Like, say, taxes, the seeming stupidity of pharmaceutical laws, combined with the fact that they'll kill you to enforce them, are a dead giveaway of the military occupation. And the bland acceptance of people subjected to those laws are the same. Without censure or conspiracy, the average citizen subject to the laws of pharmacies can know that, if they want to, they can get over-the-counter sleeping pills and take thirty-six of them, or get prescription strength and take merely one, and that putting a certain set of them behind an armored curtain will not change the relevant outcomes. The claim that guns are regulated because they can hurt people is more plausible, since access to a gun greatly increases the ease with which one may commit murder; yet, the pharmacy sham is ridiculous to the extreme, like people would buy antibiotics and take them for pleasure without the requirement of a prescription to get past the suburban fortress and get access to something that cannot get you anything like "high."

The difference between taxes and pharmacy laws deals with death in more direct, personal ways. We all need money to survive, and when the government steals some of it, there is no way to calculate how many people starve or cheat when they would never otherwise (not on the taxes themselves, where everyone does while voting impotently for taxers but at transactions in non-tax life) commit suicide or just give up leading to a later death, but the situation is different with pharmacies, where people don't have the option to respond. So, trying to hold out another month before visiting the ER for a scrip, and as with taxes, there's no way, despite our massive arrogance as expressed in our ridiculous rules, of knowing how many people passed a non-reversible point in their condition while driving to the pharmacy, saving up for the co-pay, or waiting for the right specialist to repeat to them what they already know from Google. The medical industry, or if you prefer profession, has been trying so desperately to stop patients and former patients from sharing their diagnoses and treatments on the internet, but it's a battle they can't win, even with the assistance of their governmental cronies; if people can report on their family's vacation whereabouts to the FBI via Facebook without warrants, and if people can share consumer reviews for products and drive purchases in a way normal ads can't, then some big business will not permit the drug cartels to repress speech about doctors and conditions. Powerful the drug cartels are, but not that powerful, and the income from linked bereavement ads alone is enough to buy away their legislation.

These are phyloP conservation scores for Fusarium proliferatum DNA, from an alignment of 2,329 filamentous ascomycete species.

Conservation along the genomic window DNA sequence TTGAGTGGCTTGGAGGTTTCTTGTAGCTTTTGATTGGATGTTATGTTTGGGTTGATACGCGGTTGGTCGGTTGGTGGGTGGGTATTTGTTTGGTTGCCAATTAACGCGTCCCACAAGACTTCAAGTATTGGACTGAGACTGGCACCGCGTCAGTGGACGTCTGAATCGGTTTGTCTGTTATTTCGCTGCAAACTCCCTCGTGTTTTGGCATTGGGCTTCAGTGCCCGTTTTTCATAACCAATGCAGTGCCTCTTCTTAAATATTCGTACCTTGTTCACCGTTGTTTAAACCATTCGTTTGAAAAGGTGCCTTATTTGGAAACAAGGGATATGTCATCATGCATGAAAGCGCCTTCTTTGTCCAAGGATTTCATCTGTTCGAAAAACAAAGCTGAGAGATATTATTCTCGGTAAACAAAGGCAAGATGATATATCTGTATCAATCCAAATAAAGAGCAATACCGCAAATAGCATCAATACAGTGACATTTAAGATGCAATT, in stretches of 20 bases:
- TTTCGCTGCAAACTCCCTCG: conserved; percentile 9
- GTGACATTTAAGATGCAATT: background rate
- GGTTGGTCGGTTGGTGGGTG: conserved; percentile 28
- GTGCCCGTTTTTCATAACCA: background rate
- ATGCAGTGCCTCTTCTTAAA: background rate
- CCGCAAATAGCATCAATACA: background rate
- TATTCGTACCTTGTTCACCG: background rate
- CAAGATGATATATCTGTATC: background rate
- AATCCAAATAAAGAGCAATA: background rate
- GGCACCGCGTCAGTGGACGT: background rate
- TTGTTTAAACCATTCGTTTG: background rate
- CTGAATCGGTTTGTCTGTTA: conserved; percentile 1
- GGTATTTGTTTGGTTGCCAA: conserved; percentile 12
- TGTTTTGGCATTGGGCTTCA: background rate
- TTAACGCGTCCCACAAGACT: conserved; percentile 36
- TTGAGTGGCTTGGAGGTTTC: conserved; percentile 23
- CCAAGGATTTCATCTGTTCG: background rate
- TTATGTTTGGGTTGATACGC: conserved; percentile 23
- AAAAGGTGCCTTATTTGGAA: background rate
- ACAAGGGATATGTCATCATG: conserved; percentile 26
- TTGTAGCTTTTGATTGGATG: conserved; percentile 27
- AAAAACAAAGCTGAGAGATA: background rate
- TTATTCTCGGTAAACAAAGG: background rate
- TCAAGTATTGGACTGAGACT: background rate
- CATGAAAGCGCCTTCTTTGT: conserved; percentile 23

And that's something that physicians need to consider: some of them have started integrating their consultations with "common misconceptions about your condition," but for the moral ones who won't completely take the party line, the entire process of educating young doctors and preparing them to talk to patients needs to begin accepting that most diagnosis can be done by even an idiot with his own computer, and meeting with them, talking to them, has to change, or the profession will become truly irrelevant, in its quest to bolster these last few years of drugs people needed a week ago being kept inaccessible inside suburban forts. There are still many good things about human physicians, including the ability to intuit and draw out symptoms the patient didn't think were important or that were embarrassing et cetera, and those things will be lost with the profession once the drug cartels lose faith in their little degreed accomplices and start charging co-pays for a meeting with a knowledgeable pharmacy touchscreen to learn about someone's condition instead.